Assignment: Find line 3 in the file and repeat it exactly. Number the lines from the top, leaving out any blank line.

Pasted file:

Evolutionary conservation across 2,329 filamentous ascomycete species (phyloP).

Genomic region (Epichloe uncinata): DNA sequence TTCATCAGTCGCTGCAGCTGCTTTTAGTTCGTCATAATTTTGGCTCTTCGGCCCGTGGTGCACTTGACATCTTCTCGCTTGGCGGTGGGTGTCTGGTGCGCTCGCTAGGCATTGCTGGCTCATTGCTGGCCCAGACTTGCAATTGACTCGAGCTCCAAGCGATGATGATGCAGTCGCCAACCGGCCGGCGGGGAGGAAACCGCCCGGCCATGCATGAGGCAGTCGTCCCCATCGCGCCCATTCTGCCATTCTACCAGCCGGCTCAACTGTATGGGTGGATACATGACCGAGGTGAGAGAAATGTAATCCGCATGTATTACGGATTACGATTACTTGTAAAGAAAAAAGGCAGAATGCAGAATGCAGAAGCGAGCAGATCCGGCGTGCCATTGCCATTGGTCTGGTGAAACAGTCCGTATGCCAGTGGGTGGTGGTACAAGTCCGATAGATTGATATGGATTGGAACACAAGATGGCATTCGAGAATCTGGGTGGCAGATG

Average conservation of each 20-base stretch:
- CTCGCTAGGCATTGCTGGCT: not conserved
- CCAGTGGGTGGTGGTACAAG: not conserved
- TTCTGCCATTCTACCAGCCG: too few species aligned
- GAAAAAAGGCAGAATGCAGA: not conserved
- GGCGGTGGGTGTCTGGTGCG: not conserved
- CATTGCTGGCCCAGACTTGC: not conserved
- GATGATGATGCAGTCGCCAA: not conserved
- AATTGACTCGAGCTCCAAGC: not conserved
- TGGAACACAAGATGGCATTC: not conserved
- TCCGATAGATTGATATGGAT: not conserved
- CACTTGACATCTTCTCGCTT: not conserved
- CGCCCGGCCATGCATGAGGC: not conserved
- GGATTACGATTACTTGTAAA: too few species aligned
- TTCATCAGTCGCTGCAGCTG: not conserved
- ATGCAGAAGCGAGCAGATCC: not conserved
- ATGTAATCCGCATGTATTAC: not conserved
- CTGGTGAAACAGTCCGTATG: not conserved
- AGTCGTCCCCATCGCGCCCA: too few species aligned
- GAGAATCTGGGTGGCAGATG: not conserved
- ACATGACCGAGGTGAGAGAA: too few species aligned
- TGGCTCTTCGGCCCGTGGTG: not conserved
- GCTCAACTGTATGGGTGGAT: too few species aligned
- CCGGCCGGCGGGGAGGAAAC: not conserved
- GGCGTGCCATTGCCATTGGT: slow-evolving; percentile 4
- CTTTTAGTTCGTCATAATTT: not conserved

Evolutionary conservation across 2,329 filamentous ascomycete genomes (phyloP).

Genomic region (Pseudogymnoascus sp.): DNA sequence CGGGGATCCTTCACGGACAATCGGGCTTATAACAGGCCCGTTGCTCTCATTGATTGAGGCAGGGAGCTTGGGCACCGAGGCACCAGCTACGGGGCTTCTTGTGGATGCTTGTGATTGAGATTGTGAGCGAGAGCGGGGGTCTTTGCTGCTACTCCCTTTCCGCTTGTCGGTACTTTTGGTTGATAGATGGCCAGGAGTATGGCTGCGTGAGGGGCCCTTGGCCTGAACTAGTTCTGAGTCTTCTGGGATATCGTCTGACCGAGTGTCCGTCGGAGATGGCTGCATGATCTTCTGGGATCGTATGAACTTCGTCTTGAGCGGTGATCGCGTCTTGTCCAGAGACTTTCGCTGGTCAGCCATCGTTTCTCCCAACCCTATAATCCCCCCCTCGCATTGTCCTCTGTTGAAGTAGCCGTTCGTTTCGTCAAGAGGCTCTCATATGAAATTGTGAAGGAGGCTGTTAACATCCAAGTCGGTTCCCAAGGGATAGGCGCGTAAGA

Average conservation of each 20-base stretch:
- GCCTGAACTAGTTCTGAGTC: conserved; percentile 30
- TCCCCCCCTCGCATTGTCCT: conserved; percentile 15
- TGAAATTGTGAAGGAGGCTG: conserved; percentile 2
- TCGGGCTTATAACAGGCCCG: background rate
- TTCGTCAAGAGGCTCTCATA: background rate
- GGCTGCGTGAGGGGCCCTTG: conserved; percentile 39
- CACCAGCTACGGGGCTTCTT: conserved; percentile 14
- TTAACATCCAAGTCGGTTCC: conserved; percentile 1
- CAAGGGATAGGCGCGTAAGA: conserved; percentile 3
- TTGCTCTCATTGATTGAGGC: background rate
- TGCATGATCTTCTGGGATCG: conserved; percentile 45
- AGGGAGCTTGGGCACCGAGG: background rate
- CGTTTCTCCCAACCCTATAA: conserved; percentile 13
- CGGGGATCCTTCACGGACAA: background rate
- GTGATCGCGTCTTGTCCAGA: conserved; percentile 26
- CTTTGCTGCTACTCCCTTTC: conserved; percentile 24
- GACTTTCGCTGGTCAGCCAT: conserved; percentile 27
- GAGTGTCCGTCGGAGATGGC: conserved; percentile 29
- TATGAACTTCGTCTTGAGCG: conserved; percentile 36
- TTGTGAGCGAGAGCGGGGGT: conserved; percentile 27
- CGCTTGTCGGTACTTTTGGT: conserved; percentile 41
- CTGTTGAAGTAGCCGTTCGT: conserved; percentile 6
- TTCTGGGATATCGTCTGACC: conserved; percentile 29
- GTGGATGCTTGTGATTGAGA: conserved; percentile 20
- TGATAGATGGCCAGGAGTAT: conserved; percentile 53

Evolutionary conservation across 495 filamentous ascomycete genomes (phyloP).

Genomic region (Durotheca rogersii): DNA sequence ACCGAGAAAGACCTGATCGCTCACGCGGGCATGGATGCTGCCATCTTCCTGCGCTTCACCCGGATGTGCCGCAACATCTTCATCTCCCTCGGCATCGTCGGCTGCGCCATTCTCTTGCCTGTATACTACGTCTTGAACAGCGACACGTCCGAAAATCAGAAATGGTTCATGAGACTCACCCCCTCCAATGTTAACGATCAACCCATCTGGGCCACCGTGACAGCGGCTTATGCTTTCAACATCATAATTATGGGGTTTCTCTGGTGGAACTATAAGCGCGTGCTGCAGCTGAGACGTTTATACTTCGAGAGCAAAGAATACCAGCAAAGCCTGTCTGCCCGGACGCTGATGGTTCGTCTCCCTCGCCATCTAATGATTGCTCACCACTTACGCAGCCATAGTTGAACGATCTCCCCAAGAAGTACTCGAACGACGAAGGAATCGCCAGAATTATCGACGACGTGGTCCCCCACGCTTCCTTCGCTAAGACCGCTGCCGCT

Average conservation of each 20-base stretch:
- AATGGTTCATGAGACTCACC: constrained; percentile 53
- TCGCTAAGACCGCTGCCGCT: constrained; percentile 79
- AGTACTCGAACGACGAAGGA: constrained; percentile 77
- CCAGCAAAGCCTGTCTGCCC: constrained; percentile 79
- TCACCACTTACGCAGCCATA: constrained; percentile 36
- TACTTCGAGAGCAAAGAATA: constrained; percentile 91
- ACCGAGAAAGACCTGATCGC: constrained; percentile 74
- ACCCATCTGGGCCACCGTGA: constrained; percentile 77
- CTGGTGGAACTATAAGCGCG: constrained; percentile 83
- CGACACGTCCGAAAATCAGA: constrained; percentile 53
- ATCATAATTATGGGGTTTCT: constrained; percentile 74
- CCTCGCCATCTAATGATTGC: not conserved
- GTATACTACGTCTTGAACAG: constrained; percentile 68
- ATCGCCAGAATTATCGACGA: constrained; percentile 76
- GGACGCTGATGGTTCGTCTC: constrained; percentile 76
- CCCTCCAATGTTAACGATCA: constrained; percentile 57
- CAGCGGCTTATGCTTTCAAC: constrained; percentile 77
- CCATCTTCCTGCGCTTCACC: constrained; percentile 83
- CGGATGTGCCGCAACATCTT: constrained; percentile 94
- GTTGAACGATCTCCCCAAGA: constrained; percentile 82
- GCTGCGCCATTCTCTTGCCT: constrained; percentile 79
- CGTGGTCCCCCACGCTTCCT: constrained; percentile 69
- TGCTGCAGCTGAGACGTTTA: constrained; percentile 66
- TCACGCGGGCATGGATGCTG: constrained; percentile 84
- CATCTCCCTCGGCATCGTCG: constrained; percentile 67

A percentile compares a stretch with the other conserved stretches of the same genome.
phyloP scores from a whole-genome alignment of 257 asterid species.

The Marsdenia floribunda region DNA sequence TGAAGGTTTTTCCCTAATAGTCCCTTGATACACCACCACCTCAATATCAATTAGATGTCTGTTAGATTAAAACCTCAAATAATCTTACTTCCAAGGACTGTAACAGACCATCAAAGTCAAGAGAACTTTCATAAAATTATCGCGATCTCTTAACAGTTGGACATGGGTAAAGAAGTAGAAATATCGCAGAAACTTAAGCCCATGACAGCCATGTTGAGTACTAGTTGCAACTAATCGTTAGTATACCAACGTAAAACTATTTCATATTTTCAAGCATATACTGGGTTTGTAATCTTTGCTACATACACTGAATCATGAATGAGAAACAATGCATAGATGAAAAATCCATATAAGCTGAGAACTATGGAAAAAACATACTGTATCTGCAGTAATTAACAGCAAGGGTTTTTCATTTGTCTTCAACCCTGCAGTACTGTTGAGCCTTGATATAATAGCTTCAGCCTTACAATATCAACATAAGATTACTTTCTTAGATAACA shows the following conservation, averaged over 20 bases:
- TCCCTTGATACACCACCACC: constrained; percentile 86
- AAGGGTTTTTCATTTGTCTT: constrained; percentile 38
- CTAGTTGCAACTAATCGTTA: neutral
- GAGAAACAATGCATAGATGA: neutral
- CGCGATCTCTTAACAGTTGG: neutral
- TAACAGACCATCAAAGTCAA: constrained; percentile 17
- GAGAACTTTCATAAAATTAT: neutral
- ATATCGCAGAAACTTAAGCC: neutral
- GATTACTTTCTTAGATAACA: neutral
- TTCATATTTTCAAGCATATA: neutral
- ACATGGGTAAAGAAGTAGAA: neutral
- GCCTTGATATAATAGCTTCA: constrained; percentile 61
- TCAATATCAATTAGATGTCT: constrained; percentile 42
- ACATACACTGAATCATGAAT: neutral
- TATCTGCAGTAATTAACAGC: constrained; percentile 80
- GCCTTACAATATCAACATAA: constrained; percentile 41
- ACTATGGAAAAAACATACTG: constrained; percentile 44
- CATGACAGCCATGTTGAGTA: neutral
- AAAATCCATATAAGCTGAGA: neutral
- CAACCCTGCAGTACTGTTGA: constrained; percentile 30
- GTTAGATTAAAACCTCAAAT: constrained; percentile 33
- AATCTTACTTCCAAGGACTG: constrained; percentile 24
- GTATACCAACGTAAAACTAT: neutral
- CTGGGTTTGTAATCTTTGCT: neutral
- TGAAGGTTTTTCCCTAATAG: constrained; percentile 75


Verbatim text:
Average conservation of each 20-base stretch: